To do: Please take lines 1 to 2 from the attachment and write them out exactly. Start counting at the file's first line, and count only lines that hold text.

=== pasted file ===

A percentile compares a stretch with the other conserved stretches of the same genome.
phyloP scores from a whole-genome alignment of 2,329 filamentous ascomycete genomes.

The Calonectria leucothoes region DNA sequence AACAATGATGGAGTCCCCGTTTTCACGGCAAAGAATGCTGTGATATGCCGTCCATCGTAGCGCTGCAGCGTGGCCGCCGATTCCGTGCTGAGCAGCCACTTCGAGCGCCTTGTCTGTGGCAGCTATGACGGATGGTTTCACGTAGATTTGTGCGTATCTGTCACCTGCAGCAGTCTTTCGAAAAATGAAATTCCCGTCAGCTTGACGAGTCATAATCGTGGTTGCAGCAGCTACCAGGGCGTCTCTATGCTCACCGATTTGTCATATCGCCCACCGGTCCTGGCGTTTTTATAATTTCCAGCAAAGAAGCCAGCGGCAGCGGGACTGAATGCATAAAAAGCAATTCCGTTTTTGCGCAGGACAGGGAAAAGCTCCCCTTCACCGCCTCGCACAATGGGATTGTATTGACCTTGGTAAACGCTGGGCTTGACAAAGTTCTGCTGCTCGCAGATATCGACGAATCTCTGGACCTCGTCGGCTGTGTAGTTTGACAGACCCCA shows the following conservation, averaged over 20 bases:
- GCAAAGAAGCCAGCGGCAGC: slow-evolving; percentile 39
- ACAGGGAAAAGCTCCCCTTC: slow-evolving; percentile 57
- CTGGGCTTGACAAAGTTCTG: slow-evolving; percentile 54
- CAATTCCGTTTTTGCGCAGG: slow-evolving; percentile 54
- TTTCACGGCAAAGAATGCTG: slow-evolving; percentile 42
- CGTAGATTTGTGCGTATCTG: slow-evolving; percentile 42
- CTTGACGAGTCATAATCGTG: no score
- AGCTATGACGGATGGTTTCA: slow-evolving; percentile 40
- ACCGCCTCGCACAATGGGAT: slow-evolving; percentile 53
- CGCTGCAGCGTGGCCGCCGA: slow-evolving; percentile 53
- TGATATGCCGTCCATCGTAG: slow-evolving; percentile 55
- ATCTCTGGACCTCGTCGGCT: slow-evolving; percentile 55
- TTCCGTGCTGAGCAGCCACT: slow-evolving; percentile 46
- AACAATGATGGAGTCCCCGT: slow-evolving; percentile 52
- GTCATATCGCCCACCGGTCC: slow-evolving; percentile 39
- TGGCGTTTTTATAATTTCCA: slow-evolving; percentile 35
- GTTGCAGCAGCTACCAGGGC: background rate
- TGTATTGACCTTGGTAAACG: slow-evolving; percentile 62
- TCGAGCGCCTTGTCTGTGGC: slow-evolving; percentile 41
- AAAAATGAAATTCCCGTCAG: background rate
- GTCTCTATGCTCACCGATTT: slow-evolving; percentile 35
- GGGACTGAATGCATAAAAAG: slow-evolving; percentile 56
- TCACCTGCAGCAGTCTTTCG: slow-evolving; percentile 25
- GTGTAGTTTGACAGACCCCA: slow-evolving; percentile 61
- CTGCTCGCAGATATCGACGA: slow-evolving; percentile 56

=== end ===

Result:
A percentile compares a stretch with the other conserved stretches of the same genome.
phyloP scores from a whole-genome alignment of 2,329 filamentous ascomycete genomes.